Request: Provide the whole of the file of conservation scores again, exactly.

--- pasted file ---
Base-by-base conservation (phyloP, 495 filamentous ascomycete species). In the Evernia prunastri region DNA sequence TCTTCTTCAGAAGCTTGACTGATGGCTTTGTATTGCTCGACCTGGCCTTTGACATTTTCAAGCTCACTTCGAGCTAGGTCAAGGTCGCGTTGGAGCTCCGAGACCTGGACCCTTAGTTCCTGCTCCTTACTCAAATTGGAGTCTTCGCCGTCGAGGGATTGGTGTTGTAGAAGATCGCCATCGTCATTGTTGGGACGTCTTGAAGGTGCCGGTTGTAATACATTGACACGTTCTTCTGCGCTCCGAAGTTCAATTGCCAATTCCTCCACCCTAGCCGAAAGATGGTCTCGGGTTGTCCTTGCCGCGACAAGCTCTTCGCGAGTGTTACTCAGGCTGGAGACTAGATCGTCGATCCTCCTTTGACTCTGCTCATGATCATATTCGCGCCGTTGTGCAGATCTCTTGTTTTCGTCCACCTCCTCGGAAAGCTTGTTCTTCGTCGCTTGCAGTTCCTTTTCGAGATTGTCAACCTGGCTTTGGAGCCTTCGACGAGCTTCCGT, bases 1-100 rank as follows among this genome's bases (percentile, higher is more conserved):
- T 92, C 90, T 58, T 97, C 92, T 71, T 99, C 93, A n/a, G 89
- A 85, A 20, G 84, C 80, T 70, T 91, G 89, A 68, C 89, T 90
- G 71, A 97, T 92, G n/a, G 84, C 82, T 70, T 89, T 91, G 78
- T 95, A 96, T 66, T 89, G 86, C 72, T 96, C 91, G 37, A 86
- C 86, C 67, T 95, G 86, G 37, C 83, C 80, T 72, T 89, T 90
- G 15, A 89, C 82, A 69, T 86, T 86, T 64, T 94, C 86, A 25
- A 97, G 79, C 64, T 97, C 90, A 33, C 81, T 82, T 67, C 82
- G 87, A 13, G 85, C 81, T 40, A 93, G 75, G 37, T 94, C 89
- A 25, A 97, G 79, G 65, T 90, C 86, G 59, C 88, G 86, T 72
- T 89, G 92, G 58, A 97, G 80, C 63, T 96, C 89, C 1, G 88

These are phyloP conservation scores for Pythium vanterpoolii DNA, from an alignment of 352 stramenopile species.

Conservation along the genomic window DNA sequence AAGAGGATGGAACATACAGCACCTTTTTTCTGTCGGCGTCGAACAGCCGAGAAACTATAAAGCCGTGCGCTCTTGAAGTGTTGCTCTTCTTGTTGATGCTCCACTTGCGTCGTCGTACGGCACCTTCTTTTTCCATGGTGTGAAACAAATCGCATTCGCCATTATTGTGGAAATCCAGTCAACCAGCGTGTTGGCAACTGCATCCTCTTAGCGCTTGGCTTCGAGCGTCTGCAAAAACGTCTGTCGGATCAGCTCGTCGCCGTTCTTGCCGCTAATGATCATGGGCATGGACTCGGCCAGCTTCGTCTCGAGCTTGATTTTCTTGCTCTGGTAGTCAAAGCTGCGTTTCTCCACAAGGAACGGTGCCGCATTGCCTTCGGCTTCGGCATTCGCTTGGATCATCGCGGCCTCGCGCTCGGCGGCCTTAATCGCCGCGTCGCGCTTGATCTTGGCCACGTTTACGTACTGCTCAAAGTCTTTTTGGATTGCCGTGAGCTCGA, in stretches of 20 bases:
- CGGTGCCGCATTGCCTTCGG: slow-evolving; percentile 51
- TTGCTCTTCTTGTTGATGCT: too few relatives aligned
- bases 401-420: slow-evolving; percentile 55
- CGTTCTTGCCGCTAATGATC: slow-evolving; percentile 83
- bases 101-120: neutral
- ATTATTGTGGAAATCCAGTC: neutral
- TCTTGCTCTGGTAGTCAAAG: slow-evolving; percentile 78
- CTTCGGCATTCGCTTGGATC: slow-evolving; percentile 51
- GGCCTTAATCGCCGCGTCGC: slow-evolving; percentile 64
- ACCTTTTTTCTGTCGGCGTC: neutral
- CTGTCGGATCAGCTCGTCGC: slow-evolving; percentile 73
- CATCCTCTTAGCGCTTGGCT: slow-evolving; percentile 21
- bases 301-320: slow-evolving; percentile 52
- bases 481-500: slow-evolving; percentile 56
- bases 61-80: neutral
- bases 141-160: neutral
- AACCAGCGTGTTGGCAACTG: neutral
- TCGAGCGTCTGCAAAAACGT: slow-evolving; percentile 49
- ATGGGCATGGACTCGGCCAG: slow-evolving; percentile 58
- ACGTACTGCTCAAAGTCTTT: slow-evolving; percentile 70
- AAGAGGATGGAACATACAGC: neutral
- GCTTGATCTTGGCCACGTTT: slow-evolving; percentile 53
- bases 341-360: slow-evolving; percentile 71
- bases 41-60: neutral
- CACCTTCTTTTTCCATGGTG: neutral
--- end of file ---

Base-by-base conservation (phyloP, 495 filamentous ascomycete species). In the Evernia prunastri region DNA sequence TCTTCTTCAGAAGCTTGACTGATGGCTTTGTATTGCTCGACCTGGCCTTTGACATTTTCAAGCTCACTTCGAGCTAGGTCAAGGTCGCGTTGGAGCTCCGAGACCTGGACCCTTAGTTCCTGCTCCTTACTCAAATTGGAGTCTTCGCCGTCGAGGGATTGGTGTTGTAGAAGATCGCCATCGTCATTGTTGGGACGTCTTGAAGGTGCCGGTTGTAATACATTGACACGTTCTTCTGCGCTCCGAAGTTCAATTGCCAATTCCTCCACCCTAGCCGAAAGATGGTCTCGGGTTGTCCTTGCCGCGACAAGCTCTTCGCGAGTGTTACTCAGGCTGGAGACTAGATCGTCGATCCTCCTTTGACTCTGCTCATGATCATATTCGCGCCGTTGTGCAGATCTCTTGTTTTCGTCCACCTCCTCGGAAAGCTTGTTCTTCGTCGCTTGCAGTTCCTTTTCGAGATTGTCAACCTGGCTTTGGAGCCTTCGACGAGCTTCCGT, bases 1-100 rank as follows among this genome's bases (percentile, higher is more conserved):
- T 92, C 90, T 58, T 97, C 92, T 71, T 99, C 93, A n/a, G 89
- A 85, A 20, G 84, C 80, T 70, T 91, G 89, A 68, C 89, T 90
- G 71, A 97, T 92, G n/a, G 84, C 82, T 70, T 89, T 91, G 78
- T 95, A 96, T 66, T 89, G 86, C 72, T 96, C 91, G 37, A 86
- C 86, C 67, T 95, G 86, G 37, C 83, C 80, T 72, T 89, T 90
- G 15, A 89, C 82, A 69, T 86, T 86, T 64, T 94, C 86, A 25
- A 97, G 79, C 64, T 97, C 90, A 33, C 81, T 82, T 67, C 82
- G 87, A 13, G 85, C 81, T 40, A 93, G 75, G 37, T 94, C 89
- A 25, A 97, G 79, G 65, T 90, C 86, G 59, C 88, G 86, T 72
- T 89, G 92, G 58, A 97, G 80, C 63, T 96, C 89, C 1, G 88

These are phyloP conservation scores for Pythium vanterpoolii DNA, from an alignment of 352 stramenopile species.

Conservation along the genomic window DNA sequence AAGAGGATGGAACATACAGCACCTTTTTTCTGTCGGCGTCGAACAGCCGAGAAACTATAAAGCCGTGCGCTCTTGAAGTGTTGCTCTTCTTGTTGATGCTCCACTTGCGTCGTCGTACGGCACCTTCTTTTTCCATGGTGTGAAACAAATCGCATTCGCCATTATTGTGGAAATCCAGTCAACCAGCGTGTTGGCAACTGCATCCTCTTAGCGCTTGGCTTCGAGCGTCTGCAAAAACGTCTGTCGGATCAGCTCGTCGCCGTTCTTGCCGCTAATGATCATGGGCATGGACTCGGCCAGCTTCGTCTCGAGCTTGATTTTCTTGCTCTGGTAGTCAAAGCTGCGTTTCTCCACAAGGAACGGTGCCGCATTGCCTTCGGCTTCGGCATTCGCTTGGATCATCGCGGCCTCGCGCTCGGCGGCCTTAATCGCCGCGTCGCGCTTGATCTTGGCCACGTTTACGTACTGCTCAAAGTCTTTTTGGATTGCCGTGAGCTCGA, in stretches of 20 bases:
- CGGTGCCGCATTGCCTTCGG: slow-evolving; percentile 51
- TTGCTCTTCTTGTTGATGCT: too few relatives aligned
- bases 401-420: slow-evolving; percentile 55
- CGTTCTTGCCGCTAATGATC: slow-evolving; percentile 83
- bases 101-120: neutral
- ATTATTGTGGAAATCCAGTC: neutral
- TCTTGCTCTGGTAGTCAAAG: slow-evolving; percentile 78
- CTTCGGCATTCGCTTGGATC: slow-evolving; percentile 51
- GGCCTTAATCGCCGCGTCGC: slow-evolving; percentile 64
- ACCTTTTTTCTGTCGGCGTC: neutral
- CTGTCGGATCAGCTCGTCGC: slow-evolving; percentile 73
- CATCCTCTTAGCGCTTGGCT: slow-evolving; percentile 21
- bases 301-320: slow-evolving; percentile 52
- bases 481-500: slow-evolving; percentile 56
- bases 61-80: neutral
- bases 141-160: neutral
- AACCAGCGTGTTGGCAACTG: neutral
- TCGAGCGTCTGCAAAAACGT: slow-evolving; percentile 49
- ATGGGCATGGACTCGGCCAG: slow-evolving; percentile 58
- ACGTACTGCTCAAAGTCTTT: slow-evolving; percentile 70
- AAGAGGATGGAACATACAGC: neutral
- GCTTGATCTTGGCCACGTTT: slow-evolving; percentile 53
- bases 341-360: slow-evolving; percentile 71
- bases 41-60: neutral
- CACCTTCTTTTTCCATGGTG: neutral